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Partners Wright and Jivoff a true theater ‘power couple’

They don’t have a snappy portmanteau nickname like “Bennifer” or “Brangelina,” but C. Michael Wright and Ray Jivoff qualify as one of Milwaukee’s cultural power couples.

In their roles at two of Milwaukee’s most critically acclaimed theater companies, Milwaukee Chamber Theatre and Skylight Music Theatre, the couple has helped shape the city’s artistic landscape over the better part of three decades.

Wright has been producing artistic director at MCT since 2005 and Jivoff the associate artistic director at Skylight since 2009 and interim artistic director for the 2016–17 season.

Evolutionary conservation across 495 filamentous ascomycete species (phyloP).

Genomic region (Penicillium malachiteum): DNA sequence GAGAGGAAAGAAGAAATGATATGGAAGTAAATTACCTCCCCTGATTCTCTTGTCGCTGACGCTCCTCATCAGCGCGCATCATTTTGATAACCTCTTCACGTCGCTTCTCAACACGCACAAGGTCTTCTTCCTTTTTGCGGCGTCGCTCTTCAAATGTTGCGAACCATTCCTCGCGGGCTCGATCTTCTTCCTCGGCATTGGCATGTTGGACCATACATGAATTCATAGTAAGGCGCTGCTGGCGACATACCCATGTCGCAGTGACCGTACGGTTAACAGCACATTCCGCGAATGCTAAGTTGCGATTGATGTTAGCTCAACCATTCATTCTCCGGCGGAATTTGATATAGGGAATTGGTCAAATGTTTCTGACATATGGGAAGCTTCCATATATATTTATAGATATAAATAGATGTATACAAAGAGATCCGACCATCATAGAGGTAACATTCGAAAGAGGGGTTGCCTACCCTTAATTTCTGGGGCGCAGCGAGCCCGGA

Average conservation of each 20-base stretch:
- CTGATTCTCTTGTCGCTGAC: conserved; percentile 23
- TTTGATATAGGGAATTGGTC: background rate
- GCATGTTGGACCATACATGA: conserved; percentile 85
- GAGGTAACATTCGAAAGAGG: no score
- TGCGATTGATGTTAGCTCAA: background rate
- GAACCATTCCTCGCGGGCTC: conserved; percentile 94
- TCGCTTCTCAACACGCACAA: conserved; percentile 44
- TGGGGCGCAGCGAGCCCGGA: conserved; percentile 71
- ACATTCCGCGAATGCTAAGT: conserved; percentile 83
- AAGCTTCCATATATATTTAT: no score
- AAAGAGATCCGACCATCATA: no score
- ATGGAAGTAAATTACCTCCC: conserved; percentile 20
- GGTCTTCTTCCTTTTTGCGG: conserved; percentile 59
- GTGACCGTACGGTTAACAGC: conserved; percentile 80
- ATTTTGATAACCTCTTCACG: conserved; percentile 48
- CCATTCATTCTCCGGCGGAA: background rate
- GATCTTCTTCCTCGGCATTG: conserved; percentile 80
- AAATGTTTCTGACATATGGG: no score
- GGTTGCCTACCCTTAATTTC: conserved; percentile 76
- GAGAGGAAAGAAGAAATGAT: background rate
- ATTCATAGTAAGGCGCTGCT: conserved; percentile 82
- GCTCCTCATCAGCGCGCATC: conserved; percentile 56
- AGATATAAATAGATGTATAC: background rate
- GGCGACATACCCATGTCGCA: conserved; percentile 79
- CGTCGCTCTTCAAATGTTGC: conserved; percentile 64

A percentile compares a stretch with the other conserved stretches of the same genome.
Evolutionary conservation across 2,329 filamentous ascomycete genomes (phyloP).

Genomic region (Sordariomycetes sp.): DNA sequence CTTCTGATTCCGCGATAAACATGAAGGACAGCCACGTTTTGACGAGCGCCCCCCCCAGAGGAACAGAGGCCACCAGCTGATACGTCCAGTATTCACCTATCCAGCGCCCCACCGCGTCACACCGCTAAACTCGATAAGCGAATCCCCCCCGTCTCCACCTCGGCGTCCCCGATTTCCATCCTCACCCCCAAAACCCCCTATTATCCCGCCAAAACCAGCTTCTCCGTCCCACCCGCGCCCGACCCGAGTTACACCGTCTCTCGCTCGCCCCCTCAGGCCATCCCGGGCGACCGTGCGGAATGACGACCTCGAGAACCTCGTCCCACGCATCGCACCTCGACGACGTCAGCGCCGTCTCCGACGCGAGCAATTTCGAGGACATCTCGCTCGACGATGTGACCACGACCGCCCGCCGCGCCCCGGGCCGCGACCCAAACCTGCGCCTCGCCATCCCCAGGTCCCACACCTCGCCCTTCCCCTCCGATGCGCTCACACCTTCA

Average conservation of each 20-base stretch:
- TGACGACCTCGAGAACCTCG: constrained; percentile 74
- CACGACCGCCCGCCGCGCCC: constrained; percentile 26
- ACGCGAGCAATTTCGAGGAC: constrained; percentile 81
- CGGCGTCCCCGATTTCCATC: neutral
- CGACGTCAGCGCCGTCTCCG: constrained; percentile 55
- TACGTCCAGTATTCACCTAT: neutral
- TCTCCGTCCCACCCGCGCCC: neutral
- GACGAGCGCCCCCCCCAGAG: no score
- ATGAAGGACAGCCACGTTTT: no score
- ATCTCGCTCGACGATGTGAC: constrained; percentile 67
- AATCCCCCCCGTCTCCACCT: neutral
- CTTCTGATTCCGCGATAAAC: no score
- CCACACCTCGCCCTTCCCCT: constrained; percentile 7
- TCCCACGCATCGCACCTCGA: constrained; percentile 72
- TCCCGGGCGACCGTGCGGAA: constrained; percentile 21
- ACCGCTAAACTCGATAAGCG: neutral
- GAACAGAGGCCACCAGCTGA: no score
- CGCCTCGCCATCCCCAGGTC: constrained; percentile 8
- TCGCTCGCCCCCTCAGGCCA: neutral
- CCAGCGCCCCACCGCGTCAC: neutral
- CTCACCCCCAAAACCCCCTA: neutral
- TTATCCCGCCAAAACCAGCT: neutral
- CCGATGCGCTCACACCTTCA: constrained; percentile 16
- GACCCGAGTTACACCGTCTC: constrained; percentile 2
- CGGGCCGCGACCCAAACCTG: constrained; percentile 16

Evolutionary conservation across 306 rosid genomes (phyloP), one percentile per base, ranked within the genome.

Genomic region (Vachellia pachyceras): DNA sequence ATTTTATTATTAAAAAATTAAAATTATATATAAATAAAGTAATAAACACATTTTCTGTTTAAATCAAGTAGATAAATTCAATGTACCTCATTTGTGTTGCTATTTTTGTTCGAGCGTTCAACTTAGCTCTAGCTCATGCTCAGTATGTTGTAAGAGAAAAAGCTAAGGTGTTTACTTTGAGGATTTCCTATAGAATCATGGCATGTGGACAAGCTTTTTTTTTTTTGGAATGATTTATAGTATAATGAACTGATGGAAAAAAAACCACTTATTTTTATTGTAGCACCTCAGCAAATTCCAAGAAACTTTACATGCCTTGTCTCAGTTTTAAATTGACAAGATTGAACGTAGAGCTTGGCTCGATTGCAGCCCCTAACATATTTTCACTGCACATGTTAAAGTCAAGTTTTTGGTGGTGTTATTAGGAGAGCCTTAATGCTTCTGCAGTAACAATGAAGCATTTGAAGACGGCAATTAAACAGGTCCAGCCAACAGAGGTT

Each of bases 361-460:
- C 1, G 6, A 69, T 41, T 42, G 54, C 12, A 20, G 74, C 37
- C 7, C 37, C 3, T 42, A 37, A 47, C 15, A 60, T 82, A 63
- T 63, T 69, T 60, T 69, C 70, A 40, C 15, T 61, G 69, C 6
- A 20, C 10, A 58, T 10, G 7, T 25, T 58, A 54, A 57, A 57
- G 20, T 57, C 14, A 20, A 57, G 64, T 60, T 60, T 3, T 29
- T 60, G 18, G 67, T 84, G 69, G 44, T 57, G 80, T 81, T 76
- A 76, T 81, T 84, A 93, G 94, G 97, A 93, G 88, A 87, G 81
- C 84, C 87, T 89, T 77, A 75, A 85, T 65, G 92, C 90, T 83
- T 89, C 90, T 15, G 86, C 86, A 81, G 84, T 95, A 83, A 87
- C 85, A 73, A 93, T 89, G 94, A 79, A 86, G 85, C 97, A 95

Given their prominence, it may be strange to hear that the two came to Milwaukee almost by accident.

In the summer of 1983, Wright was based in New York City but on the road as one of the leads in the national tour of “Master Harold” … and the Boys. Jivoff was in San Francisco, working for a children’s theater company after graduating from San Francisco State University. When Wright’s show came to town, a friend of Jivoff’s invited him to the opening night party — and the two hit it off. It’d ultimately be the first day in their 33 years together.

After stays in San Francisco, Los Angeles and New York — and a stint of bi-coastal commuting — they wanted to settle down. But none of those cities seemed a good fit.

“We were looking for a community to live in,” Jivoff reflects.